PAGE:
The EU said talks between Western powers, along with Russia and China, and Iran over the latter's nuclear program have been "constructive and useful." Talks are expected to resume on May 23.
The EU's foreign policy chief Catherine Ashton spread cautious optimism at global talks with Iran over its nuclear program in Istanbul on Saturday, saying that the meeting had been "constructive" and that another meeting would take place on May 23.
"We expect the subsequent meetings will lead to concrete steps towards a comprehensive negotiated solution which restores international confidence in the exclusively peaceful nature of the Iranian nuclear program," she told reporters.
"We want now to move to a sustained process of dialogue ... We will be guided by the principle of a step-by-step approach," she said.
The talks are aimed at ending the stalemate over Tehran's suspected nuclear weapons drive. Diplomats from the US, Russia, China, Britain, France and Germany attended the meeting on Saturday.
Iran speaks of progress
Iran's chief negotiator Saeed Jalili also sounded a positive note at the meeting, saying that " we witnessed progress, there were differences of opinion ... but the points we agreed on were important." He said the next round of talks should be "based on confidence-building measures."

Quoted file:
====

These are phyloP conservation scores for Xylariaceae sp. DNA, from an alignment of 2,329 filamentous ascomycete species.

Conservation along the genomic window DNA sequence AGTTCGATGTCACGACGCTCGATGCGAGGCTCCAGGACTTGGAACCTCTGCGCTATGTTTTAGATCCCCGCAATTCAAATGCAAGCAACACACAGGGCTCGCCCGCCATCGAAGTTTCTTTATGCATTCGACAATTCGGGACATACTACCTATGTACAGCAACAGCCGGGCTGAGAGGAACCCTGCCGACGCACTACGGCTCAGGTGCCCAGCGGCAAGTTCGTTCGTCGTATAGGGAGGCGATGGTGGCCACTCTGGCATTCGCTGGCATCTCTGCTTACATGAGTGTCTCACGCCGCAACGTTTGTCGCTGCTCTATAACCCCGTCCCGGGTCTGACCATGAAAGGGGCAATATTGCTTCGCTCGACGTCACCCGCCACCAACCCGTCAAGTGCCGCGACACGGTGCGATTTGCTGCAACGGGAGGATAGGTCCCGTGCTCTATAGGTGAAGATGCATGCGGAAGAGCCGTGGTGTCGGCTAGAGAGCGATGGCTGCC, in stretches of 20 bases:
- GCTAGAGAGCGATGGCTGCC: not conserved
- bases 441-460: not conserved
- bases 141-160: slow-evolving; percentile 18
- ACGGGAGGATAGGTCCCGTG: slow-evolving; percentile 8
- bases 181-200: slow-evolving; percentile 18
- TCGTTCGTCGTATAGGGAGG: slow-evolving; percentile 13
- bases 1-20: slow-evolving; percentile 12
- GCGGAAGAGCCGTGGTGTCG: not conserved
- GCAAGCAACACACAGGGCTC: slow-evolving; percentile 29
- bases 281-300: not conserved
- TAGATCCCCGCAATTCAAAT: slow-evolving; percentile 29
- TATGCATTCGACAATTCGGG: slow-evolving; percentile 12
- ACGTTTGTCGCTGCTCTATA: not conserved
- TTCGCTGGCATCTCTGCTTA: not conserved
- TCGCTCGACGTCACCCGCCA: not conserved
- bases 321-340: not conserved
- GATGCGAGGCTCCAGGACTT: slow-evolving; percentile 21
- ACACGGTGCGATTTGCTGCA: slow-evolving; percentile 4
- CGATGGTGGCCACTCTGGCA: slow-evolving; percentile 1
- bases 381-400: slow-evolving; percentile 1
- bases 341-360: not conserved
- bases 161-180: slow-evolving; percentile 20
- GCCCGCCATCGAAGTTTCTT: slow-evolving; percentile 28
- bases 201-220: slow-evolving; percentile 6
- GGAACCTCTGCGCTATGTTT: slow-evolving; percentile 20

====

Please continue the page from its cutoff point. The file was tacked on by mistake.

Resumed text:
Meanwhile, Iran turned down a request by the United States for a rare bilateral meeting on the sidelines. The US and Iran broke off diplomatic ties in the wake of the 1979 Islamic revolution, which toppled the US-backed Shah.
Iran's developing capabilities in terms of uranium enrichment which, although currently deployed for power generation and other peaceful purposes, could also be used to make nuclear weapons. This is a growing worry for other nations.
In particular, countries are anxious about activity in the formerly covert Fordo site, nestled in a mountain bunker close to the holy city of Qom. The site is currently enriching to 20 percent purity, but this could reach as much as 90 percent, according to experts, enough to create nuclear weapons.
Questions over Fordo and a UN atomic agency report last November on alleged “weaponization” efforts have led to tougher EU, UN and US sanctions on Iran and threats of military action from Israel.
ng, sej/sb (AFP, AP, Reuters)